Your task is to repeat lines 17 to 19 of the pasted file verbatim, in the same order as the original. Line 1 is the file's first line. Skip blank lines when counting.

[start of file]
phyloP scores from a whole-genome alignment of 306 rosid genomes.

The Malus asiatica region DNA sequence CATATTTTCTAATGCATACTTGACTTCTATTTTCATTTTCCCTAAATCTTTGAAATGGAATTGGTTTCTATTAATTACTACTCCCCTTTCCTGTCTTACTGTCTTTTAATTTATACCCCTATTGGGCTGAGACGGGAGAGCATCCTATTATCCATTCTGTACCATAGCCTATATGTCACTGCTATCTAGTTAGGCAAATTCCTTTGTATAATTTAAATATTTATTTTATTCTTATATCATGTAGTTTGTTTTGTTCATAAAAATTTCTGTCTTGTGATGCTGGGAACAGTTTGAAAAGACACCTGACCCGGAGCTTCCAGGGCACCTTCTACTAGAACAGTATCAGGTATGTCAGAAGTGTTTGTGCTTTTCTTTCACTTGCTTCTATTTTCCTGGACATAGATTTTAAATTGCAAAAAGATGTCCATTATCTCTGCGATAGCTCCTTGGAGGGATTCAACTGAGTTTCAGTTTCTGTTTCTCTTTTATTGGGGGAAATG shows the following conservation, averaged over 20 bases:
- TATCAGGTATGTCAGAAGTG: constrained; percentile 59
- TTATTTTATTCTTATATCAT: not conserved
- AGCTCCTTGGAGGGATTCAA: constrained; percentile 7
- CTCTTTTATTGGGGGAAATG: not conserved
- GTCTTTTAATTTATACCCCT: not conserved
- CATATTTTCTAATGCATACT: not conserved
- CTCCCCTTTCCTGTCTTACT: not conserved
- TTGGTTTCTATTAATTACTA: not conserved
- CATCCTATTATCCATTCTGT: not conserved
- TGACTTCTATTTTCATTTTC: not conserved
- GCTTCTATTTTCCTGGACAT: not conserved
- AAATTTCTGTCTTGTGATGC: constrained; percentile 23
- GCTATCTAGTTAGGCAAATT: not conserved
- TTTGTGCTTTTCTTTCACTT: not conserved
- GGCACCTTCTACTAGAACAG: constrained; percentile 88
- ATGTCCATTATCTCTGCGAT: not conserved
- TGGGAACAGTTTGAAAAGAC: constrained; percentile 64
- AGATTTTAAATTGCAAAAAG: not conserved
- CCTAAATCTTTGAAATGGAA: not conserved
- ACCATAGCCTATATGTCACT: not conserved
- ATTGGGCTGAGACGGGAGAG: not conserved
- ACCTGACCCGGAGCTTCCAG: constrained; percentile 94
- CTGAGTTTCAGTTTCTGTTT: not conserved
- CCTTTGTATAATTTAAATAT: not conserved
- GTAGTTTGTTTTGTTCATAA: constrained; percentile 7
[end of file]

- GGCACCTTCTACTAGAACAG: constrained; percentile 88
- ATGTCCATTATCTCTGCGAT: not conserved
- TGGGAACAGTTTGAAAAGAC: constrained; percentile 64